Earlier this week I wrote a Blog about Wearing of the Poppy titled, ‘Where’s your Poppy?’ and I posted it – as always is done – on fb. Some interesting comments via fb including one from Lesley who asked, ‘Where and how do you wear the Poppy?’ Apparently Leslie grew up in England where woman are supposed to wear the poppy on the right side with the leaf (which British poppies include) pointed towards 11 o’clock. Only men are supposed to wear the poppy on the left over their heart. After researching I found out that is indeed true, but men and woman can wear it either way.

As far as this country goes, the correct way to wear a Poppy according to notablelife.com:

The poppy should be worn on the left-hand-side of one’s shirt or jacket over the heart – and this leaves no room for deviation (meaning, don’t decorate your backpack with a poppy, please). Wearing a poppy attached to your jacket via another pin through the centre is also a major no. While they are not always the sturdiest things in the world, there’s a reason a poppy is complete with its own pin (and you can get rubber stoppers to avoid the pin prick paranoia).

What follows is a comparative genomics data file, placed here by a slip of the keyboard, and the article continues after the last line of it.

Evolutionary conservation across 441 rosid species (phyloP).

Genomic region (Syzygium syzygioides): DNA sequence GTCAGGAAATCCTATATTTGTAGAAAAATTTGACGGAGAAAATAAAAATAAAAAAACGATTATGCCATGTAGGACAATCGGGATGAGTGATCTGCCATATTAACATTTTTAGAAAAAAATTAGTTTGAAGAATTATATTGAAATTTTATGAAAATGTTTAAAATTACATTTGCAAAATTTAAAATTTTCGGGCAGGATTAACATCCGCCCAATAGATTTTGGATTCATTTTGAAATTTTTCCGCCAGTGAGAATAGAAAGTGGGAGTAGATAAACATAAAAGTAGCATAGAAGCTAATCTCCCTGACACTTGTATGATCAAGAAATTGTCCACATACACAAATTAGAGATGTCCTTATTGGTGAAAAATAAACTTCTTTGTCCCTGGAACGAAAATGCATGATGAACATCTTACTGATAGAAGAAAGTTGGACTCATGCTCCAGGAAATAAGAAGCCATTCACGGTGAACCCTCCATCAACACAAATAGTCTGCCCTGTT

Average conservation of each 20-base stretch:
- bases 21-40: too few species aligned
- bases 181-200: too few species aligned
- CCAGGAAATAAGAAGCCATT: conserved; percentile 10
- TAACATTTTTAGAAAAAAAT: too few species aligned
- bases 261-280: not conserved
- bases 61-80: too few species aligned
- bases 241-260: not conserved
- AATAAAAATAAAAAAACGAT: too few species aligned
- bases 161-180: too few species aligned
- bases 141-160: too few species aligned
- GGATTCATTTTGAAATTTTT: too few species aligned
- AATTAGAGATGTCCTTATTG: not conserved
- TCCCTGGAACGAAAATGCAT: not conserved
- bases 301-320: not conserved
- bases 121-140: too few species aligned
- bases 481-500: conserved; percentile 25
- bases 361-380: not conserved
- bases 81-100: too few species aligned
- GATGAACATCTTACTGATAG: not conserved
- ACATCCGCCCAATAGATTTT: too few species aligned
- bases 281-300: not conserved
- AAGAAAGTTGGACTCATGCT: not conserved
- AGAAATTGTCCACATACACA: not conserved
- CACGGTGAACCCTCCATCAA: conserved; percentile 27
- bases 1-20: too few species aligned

There is little room for creativity when it comes to the poppy – don’t try to make your own (it sounds ridiculous, but actually needs to be said). One thing that may come as a surprise, however, is that you can wear multiple poppies, something Queen Elizabeth II has been known to do in the past. The wearing of multiple poppies may symbolize the recognition of multiple countries or individuals (just don’t go overboard). If you want to explore other “poppy possibilities,” the Legion actually has a full online poppy store, featuring everything from poppy-adorned clothing, to gifts and watches (maybe a good holiday gift for the grandparents?).

While you may like the way a poppy looks on your jacket, don’t over wear it. Typically, the poppy is removed after November 11. It may also, however be appropriate to wear a poppy on a few other occasions, including ceremonies to honour veterans. When you’re done with your poppy, remember to dispose of it in a respectful way. There’s no need to save it for next year – the poppy boxes aren’t going anywhere.

Now apparently we know.

Neil*

*Son of Flight Lieutenant Norman B Morrison – 519 Squadron – Bomber Command – Royal Canadian Air Force – 1942-1944.